- MSCI Asia-Pacific index little changed, Nikkei climbs 0.2 pct
- Spreadbetters expect European stocks opening flat to tad lower
- Focus back on economic fundamentals after strong US jobs data
- U.S. yields rise as risk appetite revives, supports dollar
- Crude oil prices crawl up after 3 sessions of losses
Asian stocks steadied on Tuesday as investors paused for breath after the previous day’s rally, although tech-inspired Wall Street gains supported broader sentiment as focus shifted to bullish economic fundamentals, away from trade concerns.
Spreadbetters expected European stocks to open flat to slightly lower, with Britain’s FTSE declining 0.2 percent, Germany’s DAX little changed and France’s CAC slipping 0.2 percent.
MSCI’s broadest index of Asia-Pacific shares outside Japan was effectively flat after surging 1.4 percent the previous day.
Japan’s Nikkei gained 0.2 percent and South Korea’s KOSPI lost 0.1 percent.
Hong Kong’s Hang Seng rose 0.15 percent and the Shanghai Composite Index climbed 0.25 percent after data showed China’s services sector expanded at a steady pace in May.
Wall Street’s three major indexes rose overnight, led by a rally in tech stocks, pushing the Nasdaq to a record closing high.
Friday’s better-than-expected May U.S. employment report has helped revive investor optimism about the world’s biggest economy, shifting the focus away from recent trade tensions.
“Strong U.S. data put fundamentals back in the spotlight, just as Italian political concerns were ebbing,” said Masahiro Ichikawa, senior strategist at Sumitomo Mitsui Asset Management in Tokyo.
Italy’s anti-establishment parties formed a coalition government on Friday to end three months of deadlock and averting potentially destabilizing snap elections.
“The next focal point is the upcoming FOMC (Federal Open Market Committee) meeting and whether the Fed shows any indication of accelerating the pace of its rate hikes following the strong employment report,” said Ichikawa.
The Federal Reserve is scheduled to hold a two-day policy meeting starting on June 12.
With risk aversion ebbing in the broader markets, safe-haven government bonds were sold and their yields rose.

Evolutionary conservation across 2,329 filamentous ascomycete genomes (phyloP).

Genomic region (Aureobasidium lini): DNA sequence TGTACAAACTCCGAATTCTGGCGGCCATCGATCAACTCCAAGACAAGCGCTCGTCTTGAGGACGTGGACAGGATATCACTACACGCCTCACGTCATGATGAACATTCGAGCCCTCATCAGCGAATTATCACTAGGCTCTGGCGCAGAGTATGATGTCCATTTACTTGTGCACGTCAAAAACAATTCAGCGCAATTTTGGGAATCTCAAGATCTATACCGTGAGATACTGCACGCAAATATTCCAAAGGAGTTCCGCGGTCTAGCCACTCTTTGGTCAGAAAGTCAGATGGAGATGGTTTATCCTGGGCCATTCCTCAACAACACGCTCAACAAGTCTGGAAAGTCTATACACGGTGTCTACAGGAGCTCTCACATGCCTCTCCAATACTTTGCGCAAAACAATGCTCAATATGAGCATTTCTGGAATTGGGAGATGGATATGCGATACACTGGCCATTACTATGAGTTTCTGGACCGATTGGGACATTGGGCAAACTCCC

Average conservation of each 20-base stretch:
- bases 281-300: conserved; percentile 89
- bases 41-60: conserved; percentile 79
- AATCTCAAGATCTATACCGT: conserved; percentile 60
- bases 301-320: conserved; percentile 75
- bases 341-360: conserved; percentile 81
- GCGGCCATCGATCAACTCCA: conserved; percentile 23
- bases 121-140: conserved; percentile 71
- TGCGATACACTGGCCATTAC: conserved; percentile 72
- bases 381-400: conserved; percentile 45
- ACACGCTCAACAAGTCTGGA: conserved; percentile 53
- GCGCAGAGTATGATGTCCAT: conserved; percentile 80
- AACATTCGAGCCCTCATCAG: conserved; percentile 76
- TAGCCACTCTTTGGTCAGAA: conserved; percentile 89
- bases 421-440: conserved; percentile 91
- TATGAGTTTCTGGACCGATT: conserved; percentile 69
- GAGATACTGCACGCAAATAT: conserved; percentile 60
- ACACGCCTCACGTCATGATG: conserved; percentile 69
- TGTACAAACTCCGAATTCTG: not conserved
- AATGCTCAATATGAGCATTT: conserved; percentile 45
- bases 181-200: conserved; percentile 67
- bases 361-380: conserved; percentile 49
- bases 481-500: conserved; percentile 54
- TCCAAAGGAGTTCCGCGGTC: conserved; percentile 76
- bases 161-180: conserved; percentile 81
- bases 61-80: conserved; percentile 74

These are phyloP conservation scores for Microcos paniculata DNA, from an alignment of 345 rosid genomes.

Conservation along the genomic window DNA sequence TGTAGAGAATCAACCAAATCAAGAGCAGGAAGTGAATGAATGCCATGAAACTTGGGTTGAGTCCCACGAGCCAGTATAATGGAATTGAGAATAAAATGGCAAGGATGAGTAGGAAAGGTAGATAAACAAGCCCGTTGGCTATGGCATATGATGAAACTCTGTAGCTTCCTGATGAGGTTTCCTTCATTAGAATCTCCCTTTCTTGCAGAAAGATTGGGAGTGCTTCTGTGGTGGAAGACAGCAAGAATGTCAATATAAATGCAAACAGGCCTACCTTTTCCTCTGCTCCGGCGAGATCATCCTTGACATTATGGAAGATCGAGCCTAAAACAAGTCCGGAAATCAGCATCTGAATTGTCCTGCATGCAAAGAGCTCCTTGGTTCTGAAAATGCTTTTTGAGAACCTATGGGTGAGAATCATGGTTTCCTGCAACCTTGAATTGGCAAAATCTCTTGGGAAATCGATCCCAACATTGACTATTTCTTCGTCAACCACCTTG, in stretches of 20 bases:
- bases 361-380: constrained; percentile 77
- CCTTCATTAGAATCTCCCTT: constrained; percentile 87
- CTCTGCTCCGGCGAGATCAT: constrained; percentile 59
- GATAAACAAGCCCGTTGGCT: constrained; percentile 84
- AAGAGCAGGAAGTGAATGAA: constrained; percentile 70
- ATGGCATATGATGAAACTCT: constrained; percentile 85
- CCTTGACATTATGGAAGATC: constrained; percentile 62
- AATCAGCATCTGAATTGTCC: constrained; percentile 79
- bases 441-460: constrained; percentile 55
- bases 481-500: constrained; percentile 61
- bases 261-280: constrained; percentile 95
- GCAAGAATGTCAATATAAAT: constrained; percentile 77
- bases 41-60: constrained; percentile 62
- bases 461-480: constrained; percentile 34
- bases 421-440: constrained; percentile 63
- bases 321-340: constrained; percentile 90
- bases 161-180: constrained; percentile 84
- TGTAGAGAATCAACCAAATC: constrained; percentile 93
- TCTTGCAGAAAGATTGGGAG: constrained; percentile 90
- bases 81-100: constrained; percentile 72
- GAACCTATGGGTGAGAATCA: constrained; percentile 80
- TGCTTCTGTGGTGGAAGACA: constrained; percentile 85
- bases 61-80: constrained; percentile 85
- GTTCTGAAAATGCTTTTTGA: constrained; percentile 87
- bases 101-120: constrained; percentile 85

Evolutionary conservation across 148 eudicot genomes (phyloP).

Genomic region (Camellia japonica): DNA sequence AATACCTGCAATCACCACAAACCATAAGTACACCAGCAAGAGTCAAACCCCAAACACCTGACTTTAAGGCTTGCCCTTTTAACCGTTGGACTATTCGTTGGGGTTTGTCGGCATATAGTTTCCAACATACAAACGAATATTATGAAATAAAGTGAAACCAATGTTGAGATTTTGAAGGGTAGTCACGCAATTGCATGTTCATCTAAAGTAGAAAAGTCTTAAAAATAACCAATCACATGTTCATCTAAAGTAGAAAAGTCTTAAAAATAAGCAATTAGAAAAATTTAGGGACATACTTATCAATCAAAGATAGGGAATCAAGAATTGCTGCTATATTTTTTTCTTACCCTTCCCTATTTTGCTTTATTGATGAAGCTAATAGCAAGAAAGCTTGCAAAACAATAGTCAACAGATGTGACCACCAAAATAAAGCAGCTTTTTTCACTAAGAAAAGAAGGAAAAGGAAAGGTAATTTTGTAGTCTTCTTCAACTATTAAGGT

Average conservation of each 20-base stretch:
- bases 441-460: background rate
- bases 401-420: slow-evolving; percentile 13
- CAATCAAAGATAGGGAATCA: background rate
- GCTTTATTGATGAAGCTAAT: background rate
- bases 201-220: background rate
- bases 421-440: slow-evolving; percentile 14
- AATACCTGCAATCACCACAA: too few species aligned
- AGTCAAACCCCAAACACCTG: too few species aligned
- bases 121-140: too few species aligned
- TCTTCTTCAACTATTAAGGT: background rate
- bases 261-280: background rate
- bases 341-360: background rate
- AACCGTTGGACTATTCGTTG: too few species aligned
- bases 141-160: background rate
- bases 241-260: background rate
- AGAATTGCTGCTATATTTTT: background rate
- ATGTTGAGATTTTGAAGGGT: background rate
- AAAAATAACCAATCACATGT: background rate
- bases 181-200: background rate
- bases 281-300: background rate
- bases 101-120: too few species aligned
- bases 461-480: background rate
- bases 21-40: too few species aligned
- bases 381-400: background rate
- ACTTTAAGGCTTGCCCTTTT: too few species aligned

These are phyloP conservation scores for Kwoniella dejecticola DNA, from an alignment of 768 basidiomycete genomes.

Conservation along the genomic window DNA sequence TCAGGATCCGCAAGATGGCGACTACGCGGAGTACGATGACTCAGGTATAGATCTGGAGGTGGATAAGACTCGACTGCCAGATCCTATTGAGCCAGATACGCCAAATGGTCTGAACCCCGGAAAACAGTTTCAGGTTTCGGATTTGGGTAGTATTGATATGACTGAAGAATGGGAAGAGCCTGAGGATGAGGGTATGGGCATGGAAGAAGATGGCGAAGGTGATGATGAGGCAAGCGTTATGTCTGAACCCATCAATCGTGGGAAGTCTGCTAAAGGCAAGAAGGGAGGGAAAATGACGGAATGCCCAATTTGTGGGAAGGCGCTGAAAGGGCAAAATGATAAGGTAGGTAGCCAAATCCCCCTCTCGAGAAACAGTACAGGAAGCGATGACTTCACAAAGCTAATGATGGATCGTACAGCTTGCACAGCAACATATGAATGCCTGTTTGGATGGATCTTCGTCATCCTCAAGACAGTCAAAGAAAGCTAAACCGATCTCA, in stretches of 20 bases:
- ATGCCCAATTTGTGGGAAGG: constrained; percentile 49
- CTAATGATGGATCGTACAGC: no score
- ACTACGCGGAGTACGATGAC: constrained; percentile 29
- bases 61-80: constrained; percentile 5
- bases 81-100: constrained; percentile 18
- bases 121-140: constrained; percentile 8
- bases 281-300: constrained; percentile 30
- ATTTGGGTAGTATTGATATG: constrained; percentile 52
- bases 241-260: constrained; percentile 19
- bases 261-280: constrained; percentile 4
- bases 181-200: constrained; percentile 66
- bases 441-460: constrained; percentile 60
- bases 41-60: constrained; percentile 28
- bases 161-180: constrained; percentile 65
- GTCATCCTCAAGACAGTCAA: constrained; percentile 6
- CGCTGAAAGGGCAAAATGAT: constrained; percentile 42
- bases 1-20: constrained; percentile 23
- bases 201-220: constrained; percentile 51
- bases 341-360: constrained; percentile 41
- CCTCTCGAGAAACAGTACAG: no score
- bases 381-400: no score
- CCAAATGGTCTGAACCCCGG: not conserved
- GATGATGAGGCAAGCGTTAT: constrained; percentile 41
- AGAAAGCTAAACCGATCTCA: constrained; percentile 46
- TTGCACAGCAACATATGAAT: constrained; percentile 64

The 10-year U.S. Treasury note yield stood near an 11-day high of 2.946 percent brushed overnight.
The yield had declined to a 1-1/2-month low of 2.759 percent a week ago when Italian political concerns had soured investor sentiment.
The rebound in U.S. yields lifted the dollar to a near two-week high of 109.990 yen and also helped slow the euro’s advance against the greenback.
The euro slipped 0.1 percent to $1.1688, nudged off the 12-day peak of $1.1754 touched on Monday on the decrease in concerns towards Italy.
“It is premature to declare that euro area uncertainties are over. Questions remain around how the new Italian government will agree to prioritize its spending objectives, how Rome will interact with Europe and how the U.S.-European Union trade dispute will evolve,” wrote Brian Martin, head of global economics at ANZ.
The dollar index against a basket of six major currencies gained 0.1 percent to 94.111 after edging down 0.2 percent overnight.
The Australian dollar declined 0.15 percent to $0.7636 after climbing to a six-week high of $0.7666 overnight on upbeat domestic data.
In commodities, oil prices edged higher after falling nearly 2 percent in the previous session, but growing U.S. production and expectations of higher OPEC supplies limited the bounce.
Brent crude futures added 0.15 percent to $75.40 a barrel after losing 2 percent on Monday.
U.S. crude futures were up 0.5 percent at $65.07 a barrel after finishing the previous session down 1.6 percent.
Safe haven spot gold was little changed at $1,291.54 an ounce after posting three days of losses.